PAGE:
“A Boy and Sungreen” had its world premiere in Busan in 2018, as part of the Korean Cinema Today – Vision Section. It will be shown in London at the Korean Film Festival. It is Ahn Ju-Young first feature (after directing four different short films).   

A Boy and Sungreen” is screening at the London Korean Film Festival

Bo-Hee and Nok-Yang are 14 years old. They were born in the same hospital, on the same day. They are best friends and spend their time together. Both are entering teenage years, with the transition and questions that go with it. Nok-Yang likes to shoot videos with her phone and is more of an extrovert. Bo-Hee likes to draw and is more of an introvert. She grew-up without her mom, he grew up without his dad. The young man’s father supposedly passed away in an accident. Except he didn’t. When Bo-Hee finds out, the duo goes on a quest to find the missing (but very well alive) parent. They meet various characters along the way.

The quest doesn’t turn up to be a police-investigation chase (although we are caught up in the clues and wanting to find out more). It is more a window to the journey towards adulthood; and a good means to question what it takes to have a sense of belonging and unconditional love, but also how to build his/her gender identity. Here, the questioning focuses more specifically on the idea and development of “masculinity” without a father-figure through the eyes of Bo-Hee.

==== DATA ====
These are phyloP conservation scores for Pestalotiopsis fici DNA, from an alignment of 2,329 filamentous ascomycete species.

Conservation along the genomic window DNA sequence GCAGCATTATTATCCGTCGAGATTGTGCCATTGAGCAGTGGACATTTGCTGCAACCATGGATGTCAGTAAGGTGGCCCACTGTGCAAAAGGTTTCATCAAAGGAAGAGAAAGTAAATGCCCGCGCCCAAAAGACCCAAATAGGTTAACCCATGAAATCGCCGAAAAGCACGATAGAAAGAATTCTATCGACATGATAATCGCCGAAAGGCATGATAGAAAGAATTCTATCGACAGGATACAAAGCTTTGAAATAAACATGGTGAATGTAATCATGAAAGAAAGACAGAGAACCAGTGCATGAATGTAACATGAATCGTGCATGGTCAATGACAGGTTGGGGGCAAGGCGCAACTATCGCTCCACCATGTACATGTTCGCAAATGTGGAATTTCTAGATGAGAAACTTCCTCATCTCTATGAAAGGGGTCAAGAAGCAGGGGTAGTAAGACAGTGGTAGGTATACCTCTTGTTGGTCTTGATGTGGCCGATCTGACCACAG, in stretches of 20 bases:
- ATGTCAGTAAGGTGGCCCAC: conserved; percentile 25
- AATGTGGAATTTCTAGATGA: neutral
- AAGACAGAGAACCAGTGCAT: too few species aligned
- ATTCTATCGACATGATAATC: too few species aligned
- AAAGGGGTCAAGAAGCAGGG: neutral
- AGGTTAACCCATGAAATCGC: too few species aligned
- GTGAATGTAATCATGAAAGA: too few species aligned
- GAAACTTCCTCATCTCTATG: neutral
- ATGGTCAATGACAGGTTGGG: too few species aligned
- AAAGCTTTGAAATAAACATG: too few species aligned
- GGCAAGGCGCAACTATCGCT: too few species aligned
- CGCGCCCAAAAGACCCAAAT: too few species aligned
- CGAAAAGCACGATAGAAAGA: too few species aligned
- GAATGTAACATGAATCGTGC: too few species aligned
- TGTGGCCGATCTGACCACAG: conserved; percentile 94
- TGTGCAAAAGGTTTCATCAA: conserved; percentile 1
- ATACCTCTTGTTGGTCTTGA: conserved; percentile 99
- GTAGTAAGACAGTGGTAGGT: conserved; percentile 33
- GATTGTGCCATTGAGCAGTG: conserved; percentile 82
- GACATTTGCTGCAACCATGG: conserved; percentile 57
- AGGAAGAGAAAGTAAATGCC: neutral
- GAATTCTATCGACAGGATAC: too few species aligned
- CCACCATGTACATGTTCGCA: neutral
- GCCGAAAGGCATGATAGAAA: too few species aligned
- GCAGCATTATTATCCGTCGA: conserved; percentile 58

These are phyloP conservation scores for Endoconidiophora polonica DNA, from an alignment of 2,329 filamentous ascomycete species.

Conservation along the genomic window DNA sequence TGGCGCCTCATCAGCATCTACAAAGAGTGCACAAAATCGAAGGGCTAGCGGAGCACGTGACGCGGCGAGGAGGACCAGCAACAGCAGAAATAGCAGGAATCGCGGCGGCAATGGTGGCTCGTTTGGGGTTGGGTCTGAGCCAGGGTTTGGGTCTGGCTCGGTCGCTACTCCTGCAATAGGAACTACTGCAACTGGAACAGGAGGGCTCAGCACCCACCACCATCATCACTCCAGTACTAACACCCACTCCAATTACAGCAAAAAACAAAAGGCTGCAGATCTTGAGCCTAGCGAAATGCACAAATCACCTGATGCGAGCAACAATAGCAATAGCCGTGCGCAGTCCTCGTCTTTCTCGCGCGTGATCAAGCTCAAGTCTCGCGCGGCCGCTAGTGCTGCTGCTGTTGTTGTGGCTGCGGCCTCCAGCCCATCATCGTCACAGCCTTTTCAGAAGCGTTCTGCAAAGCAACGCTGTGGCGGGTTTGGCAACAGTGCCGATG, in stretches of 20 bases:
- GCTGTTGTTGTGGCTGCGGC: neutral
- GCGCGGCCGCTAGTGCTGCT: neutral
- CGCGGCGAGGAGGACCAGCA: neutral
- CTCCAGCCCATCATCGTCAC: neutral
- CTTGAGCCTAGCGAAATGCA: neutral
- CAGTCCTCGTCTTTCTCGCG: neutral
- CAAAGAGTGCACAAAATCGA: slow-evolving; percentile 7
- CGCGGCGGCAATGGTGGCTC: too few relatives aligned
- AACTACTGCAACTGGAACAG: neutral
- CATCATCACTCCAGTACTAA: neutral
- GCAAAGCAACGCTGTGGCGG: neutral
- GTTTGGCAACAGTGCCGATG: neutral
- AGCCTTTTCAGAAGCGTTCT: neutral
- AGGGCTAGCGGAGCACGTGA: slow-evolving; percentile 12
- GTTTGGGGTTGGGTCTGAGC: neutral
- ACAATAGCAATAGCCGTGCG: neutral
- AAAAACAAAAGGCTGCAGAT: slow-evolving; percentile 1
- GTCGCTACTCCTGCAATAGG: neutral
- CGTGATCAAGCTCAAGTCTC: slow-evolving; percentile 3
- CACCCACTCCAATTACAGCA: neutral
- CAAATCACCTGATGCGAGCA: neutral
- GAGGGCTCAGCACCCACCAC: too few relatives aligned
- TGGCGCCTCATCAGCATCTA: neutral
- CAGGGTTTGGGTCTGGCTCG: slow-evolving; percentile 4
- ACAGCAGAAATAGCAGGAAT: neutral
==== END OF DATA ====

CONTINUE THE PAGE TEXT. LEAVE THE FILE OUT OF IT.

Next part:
The ending is consistent with the masculinity question. However, it also almost ‘justifies’ the father’s desertion. This gives closure to the main character and reinforces Bo-Hee’s idea that he is not guilty for his dad leaving. But that explanation and reinforcement weren’t needed. Most children don’t have a rational reason behind their parent leaving, yet it is not their fault and nothing really makes the abandonment more acceptable.

Other than this small glitch (which really isn’t one but would have added to the movie if different), the film is very interesting, entertaining and the script is well-built. The pace finds a perfect tempo, it has humor (a rare fact for a first feature that is not labelled as a ‘pure comedy’), the young actors’ (Ahn Ji-Ho and Kim Ju-A) acting is believable.

“A Boy and Sungreen” is a success; even more knowing that it is a first feature. It leaves you in thinking, but also in a good place.

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